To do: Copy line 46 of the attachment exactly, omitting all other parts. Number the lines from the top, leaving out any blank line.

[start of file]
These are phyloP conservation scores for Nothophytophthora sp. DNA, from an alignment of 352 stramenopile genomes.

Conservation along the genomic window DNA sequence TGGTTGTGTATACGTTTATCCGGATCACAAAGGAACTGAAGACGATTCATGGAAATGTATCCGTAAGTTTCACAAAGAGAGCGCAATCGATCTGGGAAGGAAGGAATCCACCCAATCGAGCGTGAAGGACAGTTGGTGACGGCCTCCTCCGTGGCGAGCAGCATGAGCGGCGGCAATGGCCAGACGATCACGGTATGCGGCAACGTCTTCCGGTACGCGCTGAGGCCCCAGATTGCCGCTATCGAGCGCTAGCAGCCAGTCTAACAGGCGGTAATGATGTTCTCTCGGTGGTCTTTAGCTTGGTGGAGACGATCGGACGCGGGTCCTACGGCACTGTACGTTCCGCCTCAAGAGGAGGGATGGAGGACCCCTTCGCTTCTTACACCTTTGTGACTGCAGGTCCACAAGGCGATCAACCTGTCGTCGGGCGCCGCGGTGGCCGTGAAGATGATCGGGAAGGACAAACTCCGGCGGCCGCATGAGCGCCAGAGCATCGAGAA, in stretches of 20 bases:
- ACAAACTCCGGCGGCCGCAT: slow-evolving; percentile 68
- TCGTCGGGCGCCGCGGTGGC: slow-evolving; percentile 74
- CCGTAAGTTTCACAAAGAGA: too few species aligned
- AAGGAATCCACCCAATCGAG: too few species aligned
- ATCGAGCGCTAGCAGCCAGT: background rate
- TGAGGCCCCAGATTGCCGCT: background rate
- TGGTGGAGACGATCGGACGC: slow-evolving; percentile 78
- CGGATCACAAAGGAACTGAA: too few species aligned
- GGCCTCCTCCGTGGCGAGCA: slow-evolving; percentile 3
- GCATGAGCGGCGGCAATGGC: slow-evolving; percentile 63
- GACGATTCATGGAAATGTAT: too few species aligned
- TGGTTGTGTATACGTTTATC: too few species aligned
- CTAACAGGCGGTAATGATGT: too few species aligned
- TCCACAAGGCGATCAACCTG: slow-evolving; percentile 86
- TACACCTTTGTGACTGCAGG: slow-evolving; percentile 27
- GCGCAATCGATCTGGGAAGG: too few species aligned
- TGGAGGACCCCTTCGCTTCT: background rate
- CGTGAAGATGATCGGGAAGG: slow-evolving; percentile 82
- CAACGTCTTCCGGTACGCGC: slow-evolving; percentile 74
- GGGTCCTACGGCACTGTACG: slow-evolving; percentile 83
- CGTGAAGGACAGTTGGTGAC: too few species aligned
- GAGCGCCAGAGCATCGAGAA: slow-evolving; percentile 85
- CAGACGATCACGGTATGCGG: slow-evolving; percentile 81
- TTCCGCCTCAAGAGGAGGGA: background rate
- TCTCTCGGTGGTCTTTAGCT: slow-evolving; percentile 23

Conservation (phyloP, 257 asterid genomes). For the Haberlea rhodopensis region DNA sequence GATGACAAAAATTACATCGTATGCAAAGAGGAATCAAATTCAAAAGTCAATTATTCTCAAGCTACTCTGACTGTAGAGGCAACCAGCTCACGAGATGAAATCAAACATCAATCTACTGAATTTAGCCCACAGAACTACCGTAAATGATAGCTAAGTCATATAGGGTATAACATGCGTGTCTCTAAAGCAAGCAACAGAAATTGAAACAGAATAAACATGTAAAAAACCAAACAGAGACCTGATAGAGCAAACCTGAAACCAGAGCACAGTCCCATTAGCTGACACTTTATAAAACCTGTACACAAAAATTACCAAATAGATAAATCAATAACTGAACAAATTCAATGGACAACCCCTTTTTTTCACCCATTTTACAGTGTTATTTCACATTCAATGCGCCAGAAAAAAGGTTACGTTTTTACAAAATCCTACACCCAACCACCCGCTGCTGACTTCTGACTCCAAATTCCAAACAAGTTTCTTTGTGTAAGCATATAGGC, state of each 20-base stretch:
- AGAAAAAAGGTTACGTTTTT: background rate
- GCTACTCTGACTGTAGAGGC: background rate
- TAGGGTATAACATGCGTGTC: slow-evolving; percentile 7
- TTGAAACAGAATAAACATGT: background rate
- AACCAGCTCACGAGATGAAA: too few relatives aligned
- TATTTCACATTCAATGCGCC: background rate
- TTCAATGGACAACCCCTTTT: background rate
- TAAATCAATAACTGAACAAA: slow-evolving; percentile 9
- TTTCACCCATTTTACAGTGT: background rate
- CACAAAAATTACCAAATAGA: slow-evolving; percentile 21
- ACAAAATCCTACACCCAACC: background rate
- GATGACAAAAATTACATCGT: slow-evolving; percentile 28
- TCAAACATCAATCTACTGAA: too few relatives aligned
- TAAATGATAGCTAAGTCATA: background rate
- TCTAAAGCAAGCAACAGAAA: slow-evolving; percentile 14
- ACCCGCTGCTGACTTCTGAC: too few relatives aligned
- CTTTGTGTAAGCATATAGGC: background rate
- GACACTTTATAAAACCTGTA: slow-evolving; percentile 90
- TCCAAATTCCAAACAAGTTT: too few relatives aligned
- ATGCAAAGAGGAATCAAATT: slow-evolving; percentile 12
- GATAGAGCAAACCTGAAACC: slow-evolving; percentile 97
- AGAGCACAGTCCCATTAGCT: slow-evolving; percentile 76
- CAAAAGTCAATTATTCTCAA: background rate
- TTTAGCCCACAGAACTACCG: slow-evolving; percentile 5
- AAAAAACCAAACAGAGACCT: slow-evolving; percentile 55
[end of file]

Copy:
- GACACTTTATAAAACCTGTA: slow-evolving; percentile 90